9 sn Circumcision refers to male circumcision as prescribed in the OT, which was given as a covenant to Abraham in Gen 17:10-14. Its importance for Judaism can hardly be overstated: According to J. D. G. Dunn (Romans [WBC], 1:120) it was the “single clearest distinguishing feature of the covenant people.” J. Marcus has suggested that the terms used for circumcision (περιτομή, peritomh) and uncircumcision (ἀκροβυστία, akrobustia) were probably derogatory slogans used by Jews and Gentiles to describe their opponents (“The Circumcision and the Uncircumcision in Rome,” NTS 35 : 77-80).
10 tn This contrast is clearer and stronger in Greek than can be easily expressed in English.
11 tn Grk “if you should be a transgressor of the law.”
12 tn The Greek word φυλάσσω (fulassw, traditionally translated “keep”) in this context connotes preservation of and devotion to an object as well as obedience.
13 tn Grk “the uncircumcision by nature.” The word “man” is supplied here to make clear that male circumcision (or uncircumcision) is in view.
14 tn Grk “through,” but here the preposition seems to mean “(along) with,” “though provided with,” as BDAG 224 s.v. διά A.3.c indicates.
15 tn Grk “letter.”
17 tn Some have taken the phrase ἐν πνεύματι (en pneumati, “by/in [the] S/spirit”) not as a reference to the Holy Spirit, but referring to circumcision as “spiritual and not literal” (RSV).
18 tn Grk “letter.”
19 tn Grk “whose.” The relative pronoun has been replaced by the phrase “this person’s” and, because of the length and complexity of the Greek sentence, a new sentence was started in the translation.
20 tn Grk “much in every way.”
21 tc ‡ Most witnesses (א A D2 33 Ï) have γάρ (gar) after μέν (men), though some significant Alexandrian and Western witnesses lack the conjunction (B D* G Ψ 81 365 1506 2464* pc latt). A few
tn Grk “first indeed that.”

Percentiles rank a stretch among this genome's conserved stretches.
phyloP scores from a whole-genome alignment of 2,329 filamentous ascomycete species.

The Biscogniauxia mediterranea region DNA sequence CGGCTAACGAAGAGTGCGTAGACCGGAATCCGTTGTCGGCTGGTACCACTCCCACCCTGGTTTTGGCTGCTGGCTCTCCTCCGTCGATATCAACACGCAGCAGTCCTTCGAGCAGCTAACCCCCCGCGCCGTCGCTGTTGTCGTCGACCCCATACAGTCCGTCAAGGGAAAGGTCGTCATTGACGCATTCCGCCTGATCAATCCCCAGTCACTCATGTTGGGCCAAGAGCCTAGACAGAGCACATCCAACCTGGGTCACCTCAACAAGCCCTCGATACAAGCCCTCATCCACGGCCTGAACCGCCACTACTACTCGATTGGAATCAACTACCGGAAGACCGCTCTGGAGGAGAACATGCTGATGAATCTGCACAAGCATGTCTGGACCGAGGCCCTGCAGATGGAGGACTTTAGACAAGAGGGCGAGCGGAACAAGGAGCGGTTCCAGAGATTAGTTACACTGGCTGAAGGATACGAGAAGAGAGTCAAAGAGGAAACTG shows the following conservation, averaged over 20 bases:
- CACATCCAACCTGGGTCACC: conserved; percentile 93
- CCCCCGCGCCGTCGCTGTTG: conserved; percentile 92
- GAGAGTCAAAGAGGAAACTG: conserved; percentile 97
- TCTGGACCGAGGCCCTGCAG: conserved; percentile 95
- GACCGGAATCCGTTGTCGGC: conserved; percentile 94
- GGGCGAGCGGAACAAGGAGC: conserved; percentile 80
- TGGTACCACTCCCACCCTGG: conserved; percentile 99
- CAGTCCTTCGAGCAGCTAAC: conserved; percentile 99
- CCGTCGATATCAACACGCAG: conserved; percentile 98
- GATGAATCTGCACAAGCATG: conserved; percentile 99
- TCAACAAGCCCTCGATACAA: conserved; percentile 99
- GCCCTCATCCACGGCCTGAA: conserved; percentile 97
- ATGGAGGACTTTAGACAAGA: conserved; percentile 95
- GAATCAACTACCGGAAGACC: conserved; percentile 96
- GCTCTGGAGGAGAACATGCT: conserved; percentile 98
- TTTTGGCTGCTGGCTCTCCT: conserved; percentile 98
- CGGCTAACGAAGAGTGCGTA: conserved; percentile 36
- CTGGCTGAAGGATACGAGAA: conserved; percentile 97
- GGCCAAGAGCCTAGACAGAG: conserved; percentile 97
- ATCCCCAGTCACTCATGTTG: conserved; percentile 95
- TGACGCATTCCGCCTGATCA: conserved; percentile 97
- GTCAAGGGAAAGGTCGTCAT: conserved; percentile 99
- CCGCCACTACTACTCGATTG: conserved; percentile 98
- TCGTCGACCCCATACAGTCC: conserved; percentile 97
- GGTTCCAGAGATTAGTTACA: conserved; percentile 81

22 tn Grk “they were.”
23 tn The referent of λόγια (logia, “oracles”) has been variously understood: (1) BDAG 598 s.v. λόγιον takes the term to refer here to “God’s promises to the Jews”; (2) some have taken this to refer more narrowly to the national promises of messianic salvation given to Israel (so S. L. Johnson, Jr., “Studies in Romans: Part VII: The Jews and the Oracles of God,” BSac 130 : 245); (3) perhaps the most widespread interpretation sees the term as referring to the entire OT generally.
24 tn Grk “every man”; but ἄνθρωπος (anqrwpo") is used in a generic sense here to stress humanity rather than masculinity.
25 tn Grk “Let God be true, and every man a liar.” The words “proven” and “shown up” are supplied in the translation to clarify the meaning.
26 tn Grk “might be justified,” a subjunctive verb, but in this type of clause it carries the same sense as the future indicative verb in the latter part. “Will” is more idiomatic in contemporary English.
28 tn Or “shows clearly.”
29 tn Grk “That God is not unjust to inflict wrath, is he?”
31 tn Grk “abounded unto.”
32 tn Grk “(as we are slandered and some affirm that we say…).”
33 tn Grk “whose.” Because of the length and complexity of the Greek sentence, this relative clause was rendered as a new sentence in the translation.